If you’ve searched for any type of passive fire protection or petroleum facility fireproofing lately, you likely found a good amount of information about fire-retardant intumescent coating systems, but very few sites actually answer three common questions:
- What are intumescent coatings and how do they work?
- What are the benefits and drawbacks of using intumescent systems?
- How do intumescent coatings compare to other fire protection options?
As with any fireproof system, intumescent coatings are designed to delay the failure point of steel equipment or structures during a rapid temperature rise, or UL 1709 rated, fire. Applied as a spray coating or a molded on epoxy coating, intumescent systems chemically react and expand when exposed to a fire and to create a carbon-based layer of char.
Design installation of an intumescent coating system differs slightly based on the type of system purchased. In petroleum and petrochemical applications, most coating systems involve shipping equipment to the vendor for measurement and design purposes. Vendors create fitted, epoxy coating molds, prepare equipment surfaces and then permanently apply the systems to equipment.
This installation method requires that either the purchasing contractor or destination plant pay freight costs for shipping equipment to and from the vendor location and can lead to significant periods of downtime or delayed construction time.
Equipment and Coating System Maintenance Issues
Most intumescent coating vendors cite permanence as a feature or benefit of their fire protection systems. Due to the potential hazards in the oil and gas industries, refinery equipment requires routine maintenance, especially on the critical process control equipment that fire protection systems protect. These permanent coating systems do not allow for easy removal in the event that maintenance is necessary.
According to Gregory Fehr, of the Nevada corrosion research group ATMG, exposure to weather, particularly water, can lead to cracking and delamination of coating systems. Unlike the simple process of repairing fire protection blankets, intumescent coating systems requires a much more detailed inspection and repair process, sometimes involving extended equipment downtime.
Corrosion, a leading concern in the oil and gas industry, is caused by the presence of water or another electrolyte that leaves salts on steel surfaces of pipes and equipment. An Exxon Mobil Chemical report cited corrosion under insulation as the highest cause of leaks in refining and chemical facilities. Inspecting for corrosion under coated fireproof insulation requires cutting small sections, or plugs, in insulation and completing ultrasonic testing. Upon discovery of corrosion under coated or molded-on fireproofing, the entire system must be removed and replaced with new coating after pipe or equipment is repaired. In contrast, blanket or jacket insulation systems only require removal for routine corrosion inspections or repairs.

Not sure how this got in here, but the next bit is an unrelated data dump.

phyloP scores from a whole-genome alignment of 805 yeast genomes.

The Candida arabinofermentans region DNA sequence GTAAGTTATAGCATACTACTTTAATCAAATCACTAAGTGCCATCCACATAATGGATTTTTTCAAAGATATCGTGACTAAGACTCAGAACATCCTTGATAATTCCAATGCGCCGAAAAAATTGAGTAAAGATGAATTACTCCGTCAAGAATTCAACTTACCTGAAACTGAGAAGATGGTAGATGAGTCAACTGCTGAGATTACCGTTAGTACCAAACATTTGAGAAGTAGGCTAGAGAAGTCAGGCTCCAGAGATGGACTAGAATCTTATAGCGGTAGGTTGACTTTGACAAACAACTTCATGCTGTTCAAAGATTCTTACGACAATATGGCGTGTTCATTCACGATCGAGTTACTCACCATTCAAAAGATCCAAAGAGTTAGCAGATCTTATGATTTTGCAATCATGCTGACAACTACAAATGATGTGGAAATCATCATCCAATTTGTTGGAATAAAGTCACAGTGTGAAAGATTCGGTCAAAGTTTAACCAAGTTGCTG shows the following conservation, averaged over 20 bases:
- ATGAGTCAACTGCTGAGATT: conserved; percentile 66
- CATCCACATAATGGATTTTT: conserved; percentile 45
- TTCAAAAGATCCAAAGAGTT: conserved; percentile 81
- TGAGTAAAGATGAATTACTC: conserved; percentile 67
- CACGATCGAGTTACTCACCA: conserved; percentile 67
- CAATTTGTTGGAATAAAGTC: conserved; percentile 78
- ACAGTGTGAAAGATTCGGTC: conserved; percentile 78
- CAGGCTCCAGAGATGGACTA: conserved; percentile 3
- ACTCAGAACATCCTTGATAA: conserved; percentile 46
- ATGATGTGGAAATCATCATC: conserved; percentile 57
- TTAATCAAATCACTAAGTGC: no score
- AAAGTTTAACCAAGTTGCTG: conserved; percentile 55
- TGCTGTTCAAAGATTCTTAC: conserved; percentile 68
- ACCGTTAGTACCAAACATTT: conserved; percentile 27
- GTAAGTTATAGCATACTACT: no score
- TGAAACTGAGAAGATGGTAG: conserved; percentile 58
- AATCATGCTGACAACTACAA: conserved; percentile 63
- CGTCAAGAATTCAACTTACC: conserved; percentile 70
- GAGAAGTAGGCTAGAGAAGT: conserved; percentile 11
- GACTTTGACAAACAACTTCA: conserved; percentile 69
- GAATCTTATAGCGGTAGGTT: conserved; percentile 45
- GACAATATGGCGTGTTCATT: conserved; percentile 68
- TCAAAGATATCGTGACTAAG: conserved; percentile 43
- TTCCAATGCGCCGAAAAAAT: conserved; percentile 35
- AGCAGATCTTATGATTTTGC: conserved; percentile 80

Alternative Fireproofing Solutions
While intumescent coatings are ideal for protecting building structural steel, well-designed fire-resistant jacket offers a superior option for fireproofing process equipment in petroleum and chemical plants. UniTherm FirePro by UniTherm is a high-temperature insulation system that offers fireproofing for critical process equipment and addresses all of the common issues with molded-on coating systems.
Designing completely from detailed CAD drawings of equipment, we manufacture FirePro jackets without requiring equipment on site. This allows you to avoid any expenses associated with pre-installation treatments, equipment freight or downtime.
Constructed with a weatherproof exterior and a high-temperature, single-throw strapping system, FirePro systems are corrosion neutral, easy to remove and replace for routine maintenance. Compared to intumescent coating systems, or any other fireproofing product, FirePro has the lowest life-cycle cost for fireproofing critical process equipment.
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